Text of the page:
As they vie to emerge as the progressive alternative to Hillary Clinton, Vermont Sen. Bernie Sanders and former Maryland Gov. Martin O’Malley are racing to stake out territory to Clinton’s political left.
In April, O’Malley endorsed a $15 minimum wage. Sanders did the same within days. On a recent swing through Iowa, Sanders went beyond Clinton’s support of paid sick leave to endorse guaranteed vacation time. O’Malley, meanwhile, stumped on his opposition to the Trans Pacific Partnership, an enormous trade deal that has become a bête noire for liberals and labor groups. Clinton supported the deal as secretary of state, but has hedged on the deal as a presidential candidate.
Now, O’Malley has an answer to Sanders’ plan for tuition-free public college: a series of proposals to eliminate debt for students at all colleges, public and private.
The dueling proposals come after an aggressive push to place student loan debt at the center of the Democratic primary agenda by liberal advocacy groups, notably the Progressive Change Campaign Committee. The effort received a boost when Sen. Elizabeth Warren (D-Mass.) endorsed an unspecified path to debt-free college earlier this year. Clinton intends to roll out a student loan plan later this month.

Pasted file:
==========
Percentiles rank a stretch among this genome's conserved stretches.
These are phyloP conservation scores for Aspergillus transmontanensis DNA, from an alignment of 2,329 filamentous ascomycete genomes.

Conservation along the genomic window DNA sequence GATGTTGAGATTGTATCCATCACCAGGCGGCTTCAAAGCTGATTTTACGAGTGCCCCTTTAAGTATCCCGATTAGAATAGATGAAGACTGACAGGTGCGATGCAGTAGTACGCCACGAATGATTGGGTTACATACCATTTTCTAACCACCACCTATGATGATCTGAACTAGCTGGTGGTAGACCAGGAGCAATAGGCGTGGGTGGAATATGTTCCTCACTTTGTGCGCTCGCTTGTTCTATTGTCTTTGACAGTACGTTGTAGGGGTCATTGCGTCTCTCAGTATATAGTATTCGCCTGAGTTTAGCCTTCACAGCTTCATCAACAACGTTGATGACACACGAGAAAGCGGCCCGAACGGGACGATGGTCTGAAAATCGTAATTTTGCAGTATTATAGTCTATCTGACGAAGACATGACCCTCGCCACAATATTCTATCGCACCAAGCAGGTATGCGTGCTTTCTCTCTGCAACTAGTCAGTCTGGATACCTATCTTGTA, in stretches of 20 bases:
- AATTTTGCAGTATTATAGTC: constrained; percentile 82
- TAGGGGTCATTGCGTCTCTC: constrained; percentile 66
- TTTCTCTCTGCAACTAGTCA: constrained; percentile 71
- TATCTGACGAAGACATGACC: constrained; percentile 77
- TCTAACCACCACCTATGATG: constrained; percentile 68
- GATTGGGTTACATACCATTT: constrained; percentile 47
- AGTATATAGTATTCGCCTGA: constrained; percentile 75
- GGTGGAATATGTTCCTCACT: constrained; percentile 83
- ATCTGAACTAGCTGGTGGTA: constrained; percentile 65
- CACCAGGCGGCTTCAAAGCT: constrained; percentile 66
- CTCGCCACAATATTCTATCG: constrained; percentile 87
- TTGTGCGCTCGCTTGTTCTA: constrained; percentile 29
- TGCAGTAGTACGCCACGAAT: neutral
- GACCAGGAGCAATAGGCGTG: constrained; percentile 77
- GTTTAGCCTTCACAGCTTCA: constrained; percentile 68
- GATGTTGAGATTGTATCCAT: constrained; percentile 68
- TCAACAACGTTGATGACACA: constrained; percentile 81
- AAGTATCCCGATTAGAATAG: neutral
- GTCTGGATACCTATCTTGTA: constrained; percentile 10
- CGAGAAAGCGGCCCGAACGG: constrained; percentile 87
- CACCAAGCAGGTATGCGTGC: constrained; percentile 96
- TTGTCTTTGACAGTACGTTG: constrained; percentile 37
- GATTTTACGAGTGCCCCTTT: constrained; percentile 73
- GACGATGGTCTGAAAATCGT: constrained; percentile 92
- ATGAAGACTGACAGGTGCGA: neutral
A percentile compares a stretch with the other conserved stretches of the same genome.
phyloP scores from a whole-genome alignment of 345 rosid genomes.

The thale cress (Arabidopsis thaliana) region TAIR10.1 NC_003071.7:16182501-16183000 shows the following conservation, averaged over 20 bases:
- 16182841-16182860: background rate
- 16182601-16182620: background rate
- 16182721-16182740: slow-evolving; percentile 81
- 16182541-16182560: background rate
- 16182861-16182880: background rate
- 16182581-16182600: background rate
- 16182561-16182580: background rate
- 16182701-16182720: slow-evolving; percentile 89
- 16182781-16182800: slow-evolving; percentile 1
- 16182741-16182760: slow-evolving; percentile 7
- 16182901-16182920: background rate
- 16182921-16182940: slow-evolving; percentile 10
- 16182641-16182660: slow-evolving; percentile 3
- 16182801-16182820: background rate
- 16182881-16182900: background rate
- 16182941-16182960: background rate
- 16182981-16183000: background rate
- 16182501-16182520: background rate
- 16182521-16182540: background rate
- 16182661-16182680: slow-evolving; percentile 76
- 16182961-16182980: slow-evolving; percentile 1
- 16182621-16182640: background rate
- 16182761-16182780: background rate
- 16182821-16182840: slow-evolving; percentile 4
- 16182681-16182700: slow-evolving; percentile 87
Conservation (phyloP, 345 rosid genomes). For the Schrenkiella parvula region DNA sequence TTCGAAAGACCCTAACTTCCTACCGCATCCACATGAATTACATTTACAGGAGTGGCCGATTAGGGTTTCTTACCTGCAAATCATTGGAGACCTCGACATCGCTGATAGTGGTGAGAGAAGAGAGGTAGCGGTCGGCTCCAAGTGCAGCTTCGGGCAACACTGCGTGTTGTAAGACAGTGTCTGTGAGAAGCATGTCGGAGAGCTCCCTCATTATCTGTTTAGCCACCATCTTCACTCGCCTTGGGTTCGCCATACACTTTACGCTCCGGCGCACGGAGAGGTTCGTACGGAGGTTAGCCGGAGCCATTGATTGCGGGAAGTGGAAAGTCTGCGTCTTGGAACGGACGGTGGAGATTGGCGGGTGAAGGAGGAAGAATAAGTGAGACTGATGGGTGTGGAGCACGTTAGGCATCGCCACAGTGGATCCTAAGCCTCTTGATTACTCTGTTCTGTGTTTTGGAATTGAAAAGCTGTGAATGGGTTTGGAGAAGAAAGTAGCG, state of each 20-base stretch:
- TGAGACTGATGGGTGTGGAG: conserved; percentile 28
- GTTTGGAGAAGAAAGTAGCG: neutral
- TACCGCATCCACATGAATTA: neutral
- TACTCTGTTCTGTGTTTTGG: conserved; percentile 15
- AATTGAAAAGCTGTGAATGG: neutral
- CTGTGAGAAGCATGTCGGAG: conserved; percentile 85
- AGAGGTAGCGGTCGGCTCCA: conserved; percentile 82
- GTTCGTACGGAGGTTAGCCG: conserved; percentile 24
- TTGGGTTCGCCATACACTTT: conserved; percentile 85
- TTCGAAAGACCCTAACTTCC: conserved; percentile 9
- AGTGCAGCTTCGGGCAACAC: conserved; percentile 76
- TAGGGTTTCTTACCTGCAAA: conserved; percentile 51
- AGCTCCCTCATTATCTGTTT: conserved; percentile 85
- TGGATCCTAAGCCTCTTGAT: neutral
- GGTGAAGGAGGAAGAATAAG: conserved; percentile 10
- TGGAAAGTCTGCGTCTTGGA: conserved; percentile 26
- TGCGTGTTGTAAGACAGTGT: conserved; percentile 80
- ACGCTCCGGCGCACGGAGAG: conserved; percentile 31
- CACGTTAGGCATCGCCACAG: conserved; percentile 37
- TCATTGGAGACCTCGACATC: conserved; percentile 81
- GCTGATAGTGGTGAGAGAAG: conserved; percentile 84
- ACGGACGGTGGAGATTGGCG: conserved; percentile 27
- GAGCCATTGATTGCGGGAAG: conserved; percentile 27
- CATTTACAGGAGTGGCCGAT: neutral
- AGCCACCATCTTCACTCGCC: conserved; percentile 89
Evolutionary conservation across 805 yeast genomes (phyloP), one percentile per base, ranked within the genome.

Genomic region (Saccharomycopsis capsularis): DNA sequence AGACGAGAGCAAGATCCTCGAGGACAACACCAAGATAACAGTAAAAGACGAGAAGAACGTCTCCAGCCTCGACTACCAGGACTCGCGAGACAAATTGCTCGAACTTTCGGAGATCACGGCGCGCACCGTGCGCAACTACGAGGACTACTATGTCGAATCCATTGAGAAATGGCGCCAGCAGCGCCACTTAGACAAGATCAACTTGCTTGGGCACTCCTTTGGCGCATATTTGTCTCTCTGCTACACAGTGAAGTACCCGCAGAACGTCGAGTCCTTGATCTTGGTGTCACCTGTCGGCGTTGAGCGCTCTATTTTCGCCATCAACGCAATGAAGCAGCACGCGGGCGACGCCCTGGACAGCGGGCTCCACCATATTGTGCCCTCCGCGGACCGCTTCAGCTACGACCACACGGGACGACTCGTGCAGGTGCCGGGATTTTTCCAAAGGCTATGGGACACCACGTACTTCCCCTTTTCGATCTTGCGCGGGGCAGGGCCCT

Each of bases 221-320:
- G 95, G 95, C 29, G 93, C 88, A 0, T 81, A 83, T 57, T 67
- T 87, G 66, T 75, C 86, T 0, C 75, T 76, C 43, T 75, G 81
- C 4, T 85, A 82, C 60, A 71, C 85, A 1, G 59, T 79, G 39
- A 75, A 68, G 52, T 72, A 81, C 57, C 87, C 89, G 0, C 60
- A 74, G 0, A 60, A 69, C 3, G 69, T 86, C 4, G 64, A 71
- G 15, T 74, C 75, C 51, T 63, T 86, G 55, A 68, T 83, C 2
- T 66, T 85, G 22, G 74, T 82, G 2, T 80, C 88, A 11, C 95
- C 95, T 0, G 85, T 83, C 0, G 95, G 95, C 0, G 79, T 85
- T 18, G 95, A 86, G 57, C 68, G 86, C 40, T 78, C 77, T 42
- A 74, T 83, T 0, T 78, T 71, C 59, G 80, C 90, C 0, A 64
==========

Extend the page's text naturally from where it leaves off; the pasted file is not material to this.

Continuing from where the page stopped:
O’Malley outlined his proposal Wednesday at Saint Anselm College, a Catholic liberal-arts school in New Hampshire. Under his proposal, all graduates with federal loans would automatically have their loan repayment schedules tied to their incomes, giving lower-income graduates more time to pay back the loans. (Currently, graduates must opt into income-based repayment and meet certain requirements.) Graduates with debt would be able to refinance their loans at lower rates, and students with private loans would be able to refinance into federal loans with lower rates. The plan also calls for states to tie tuition rates at public colleges and universities to the state’s median income.
The pitch comes several weeks after Sanders argued for taxing certain Wall Street transactions and using the profits to eliminate $70 billion of tuition and fees at state-funded colleges.
O’Malley’s student debt plan is in line with his stated strategy to show up Sanders with a more detailed liberal platform. (In June, O’Malley called Sanders a “protest candidate.”) Their contest has also led to sparring among several outside groups. The Progressive Change Campaign Committee called Sanders’ plan for student debt “narrower” than O’Malley’s, which closely follows the group’s vision for debt-free college. And in June, a super-PAC supportive of O’Malley paid for ads directed at voters in Iowa that hammered Sanders’ record on guns. One ad spotlights Sanders’ vote against the 1993 Brady Bill, which required federal background checks of gun purchasers. Sanders shot back that the National Rifle Association has given a D- to his voting record.
Still, early polling shows Sanders winning the majority of likely Democratic primary voters and caucus-goers who aren’t backing Clinton. In New Hampshire, where O’Malley released his college plan, Sanders trails Clinton by an average of 15 points, a margin that keeps shrinking. O’Malley, meanwhile, is hovering around 2 percent in Iowa and New Hampshire.